Tip: There are additional expenses to having your LLC taxed as an S-Corporation. Most new business owners shouldn’t make this tax election until their business is established and revenue is consistent. Once there is at least $70,000 in annual net income per LLC Member, we recommend speaking to your accountant about this option.
LLC taxed as an C-Corporation (elective status)
By filing Form 8832 with the IRS, your LLC can request to be taxed like a C-Corporation.
Being taxed as a C-Corp can help large employers save money on healthcare fringe benefits.
Note: This election is not common. Most of our readers don’t choose to have their LLC taxed as a C-Corporation.
Wisconsin State Income Tax for Wisconsin LLCs
Single-Member LLCs in Wisconsin: The LLC itself usually doesn’t file a state-level return. However, the owner files a personal state-level return that includes the LLC’s profits or losses.
Multi-Member LLCs in Wisconsin: The LLC itself may need to file a Partnership return at the state-level. And the owners file a personal state-level return that include the LLC’s profits or losses.
There are other types of Wisconsin business tax that apply to certain industries and types of businesses.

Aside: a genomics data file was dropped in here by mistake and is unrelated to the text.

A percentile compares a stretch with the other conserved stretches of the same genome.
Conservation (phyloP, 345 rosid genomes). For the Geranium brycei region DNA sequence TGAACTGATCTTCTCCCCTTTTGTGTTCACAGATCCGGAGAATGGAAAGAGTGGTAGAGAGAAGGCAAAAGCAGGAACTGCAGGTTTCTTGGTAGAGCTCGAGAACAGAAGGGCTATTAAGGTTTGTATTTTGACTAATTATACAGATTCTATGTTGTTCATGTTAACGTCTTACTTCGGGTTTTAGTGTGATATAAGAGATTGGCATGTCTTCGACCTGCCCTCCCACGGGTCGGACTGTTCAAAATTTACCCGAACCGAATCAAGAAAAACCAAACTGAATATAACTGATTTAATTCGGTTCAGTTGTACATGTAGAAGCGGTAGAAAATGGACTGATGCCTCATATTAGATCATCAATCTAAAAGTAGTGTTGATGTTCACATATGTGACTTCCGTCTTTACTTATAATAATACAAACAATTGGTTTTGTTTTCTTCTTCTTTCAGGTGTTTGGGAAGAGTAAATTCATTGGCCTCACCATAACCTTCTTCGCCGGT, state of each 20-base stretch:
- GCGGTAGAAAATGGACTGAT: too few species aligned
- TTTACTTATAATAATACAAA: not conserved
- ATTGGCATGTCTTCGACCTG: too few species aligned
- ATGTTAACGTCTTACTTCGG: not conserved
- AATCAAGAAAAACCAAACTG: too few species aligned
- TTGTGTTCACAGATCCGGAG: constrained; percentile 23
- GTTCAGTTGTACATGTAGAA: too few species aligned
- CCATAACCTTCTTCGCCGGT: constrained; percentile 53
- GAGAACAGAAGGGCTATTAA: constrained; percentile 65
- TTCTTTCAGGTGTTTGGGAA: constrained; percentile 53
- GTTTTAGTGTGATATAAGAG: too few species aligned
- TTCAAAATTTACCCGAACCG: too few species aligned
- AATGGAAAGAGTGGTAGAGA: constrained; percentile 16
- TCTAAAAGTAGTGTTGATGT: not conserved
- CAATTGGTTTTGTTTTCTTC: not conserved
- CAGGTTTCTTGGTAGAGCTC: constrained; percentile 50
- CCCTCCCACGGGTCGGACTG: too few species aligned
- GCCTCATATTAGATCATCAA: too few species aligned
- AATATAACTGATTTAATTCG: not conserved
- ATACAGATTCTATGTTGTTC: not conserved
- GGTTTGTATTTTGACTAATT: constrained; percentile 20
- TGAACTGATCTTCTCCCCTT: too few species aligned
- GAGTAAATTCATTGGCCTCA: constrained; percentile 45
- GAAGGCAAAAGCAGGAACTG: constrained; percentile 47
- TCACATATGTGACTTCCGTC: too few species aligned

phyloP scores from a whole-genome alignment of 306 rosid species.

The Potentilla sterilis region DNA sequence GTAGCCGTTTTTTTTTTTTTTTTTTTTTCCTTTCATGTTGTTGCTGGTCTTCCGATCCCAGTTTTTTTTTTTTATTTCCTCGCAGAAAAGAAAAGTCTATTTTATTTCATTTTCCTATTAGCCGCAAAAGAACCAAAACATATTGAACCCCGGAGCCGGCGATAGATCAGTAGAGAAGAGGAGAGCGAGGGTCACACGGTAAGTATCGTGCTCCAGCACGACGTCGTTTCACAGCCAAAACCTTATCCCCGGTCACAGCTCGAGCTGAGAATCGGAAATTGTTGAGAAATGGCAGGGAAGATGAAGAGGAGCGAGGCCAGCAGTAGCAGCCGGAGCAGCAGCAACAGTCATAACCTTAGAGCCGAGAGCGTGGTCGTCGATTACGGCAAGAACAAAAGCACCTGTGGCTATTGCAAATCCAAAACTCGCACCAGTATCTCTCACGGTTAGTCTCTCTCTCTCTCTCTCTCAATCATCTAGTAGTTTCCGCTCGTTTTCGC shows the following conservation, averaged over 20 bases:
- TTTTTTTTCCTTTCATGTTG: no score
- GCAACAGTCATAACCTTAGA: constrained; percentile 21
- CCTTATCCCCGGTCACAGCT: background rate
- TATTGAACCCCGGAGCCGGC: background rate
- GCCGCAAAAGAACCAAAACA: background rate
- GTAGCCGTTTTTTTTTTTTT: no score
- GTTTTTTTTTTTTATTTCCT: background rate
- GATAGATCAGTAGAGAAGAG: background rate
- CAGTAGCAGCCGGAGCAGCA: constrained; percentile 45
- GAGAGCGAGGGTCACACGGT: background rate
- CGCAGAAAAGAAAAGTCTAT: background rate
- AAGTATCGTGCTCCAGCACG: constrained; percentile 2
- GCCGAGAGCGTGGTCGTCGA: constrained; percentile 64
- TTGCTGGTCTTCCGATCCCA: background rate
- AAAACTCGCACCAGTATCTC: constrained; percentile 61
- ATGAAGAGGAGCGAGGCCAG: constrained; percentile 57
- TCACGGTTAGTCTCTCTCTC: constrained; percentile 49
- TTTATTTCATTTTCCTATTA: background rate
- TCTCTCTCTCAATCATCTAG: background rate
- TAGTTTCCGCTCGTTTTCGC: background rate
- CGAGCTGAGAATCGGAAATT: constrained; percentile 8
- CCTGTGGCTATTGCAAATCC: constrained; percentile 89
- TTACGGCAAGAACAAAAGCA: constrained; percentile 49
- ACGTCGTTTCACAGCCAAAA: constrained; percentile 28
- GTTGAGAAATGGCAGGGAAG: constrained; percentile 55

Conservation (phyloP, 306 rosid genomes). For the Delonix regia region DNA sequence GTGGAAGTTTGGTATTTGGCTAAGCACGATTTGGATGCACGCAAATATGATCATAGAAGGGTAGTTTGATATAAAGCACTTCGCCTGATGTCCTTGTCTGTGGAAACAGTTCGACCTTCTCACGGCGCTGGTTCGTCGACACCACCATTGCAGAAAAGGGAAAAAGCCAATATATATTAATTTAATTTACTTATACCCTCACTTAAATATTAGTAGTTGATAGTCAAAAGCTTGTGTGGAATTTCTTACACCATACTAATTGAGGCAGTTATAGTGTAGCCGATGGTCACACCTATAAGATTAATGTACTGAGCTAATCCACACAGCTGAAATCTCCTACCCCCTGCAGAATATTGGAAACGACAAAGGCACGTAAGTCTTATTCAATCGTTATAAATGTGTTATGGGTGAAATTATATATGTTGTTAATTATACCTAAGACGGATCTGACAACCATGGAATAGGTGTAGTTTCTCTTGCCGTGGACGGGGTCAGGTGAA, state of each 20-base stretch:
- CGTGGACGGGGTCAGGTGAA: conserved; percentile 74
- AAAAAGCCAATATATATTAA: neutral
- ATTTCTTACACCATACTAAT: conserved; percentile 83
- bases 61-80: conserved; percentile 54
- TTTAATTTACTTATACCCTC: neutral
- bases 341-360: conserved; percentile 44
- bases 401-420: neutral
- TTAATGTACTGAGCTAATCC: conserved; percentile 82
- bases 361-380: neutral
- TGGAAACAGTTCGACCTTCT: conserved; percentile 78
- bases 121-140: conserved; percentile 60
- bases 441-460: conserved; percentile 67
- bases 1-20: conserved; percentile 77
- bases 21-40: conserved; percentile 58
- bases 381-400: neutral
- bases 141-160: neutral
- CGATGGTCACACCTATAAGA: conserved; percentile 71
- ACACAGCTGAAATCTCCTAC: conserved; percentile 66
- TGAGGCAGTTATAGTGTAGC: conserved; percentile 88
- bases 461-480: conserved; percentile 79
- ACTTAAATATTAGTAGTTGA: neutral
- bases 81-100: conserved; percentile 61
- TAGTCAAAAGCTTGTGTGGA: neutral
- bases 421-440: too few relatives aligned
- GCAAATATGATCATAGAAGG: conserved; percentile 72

We recommend hiring an accountant to prepare and file your state income taxes.
You can also contact the Wisconsin Department of Revenue for more information about Wisconsin state taxes.
Local Income Tax for Wisconsin LLCs
You and/or your LLC may need to file and pay income taxes with your local municipality (town, city, county, etc.).
We recommend hiring an accountant to prepare and file your local income taxes.
You can also contact your municipality to check on their requirements.
Wisconsin Sales Tax
If you sell products to consumers in Wisconsin, you may need to collect sales tax and get a Seller’s Permit. You can get a Seller’s Permit from the Wisconsin Department of Revenue (DOR).
You can read more information about Wisconsin sales tax from these Wisconsin DOR resources:
- What Permits Does My Business Need?
- Wisconsin DOR: Use Tax Fact Sheet
- Wisconsin DOR: Sales and Use Tax FAQs
If you have any questions, you can contact the Wisconsin Department of Revenue at 608-266-2776.
Tip: Save time by hiring an expert. We recommend using TaxJar. They'll help you register for, collect, and pay sales tax.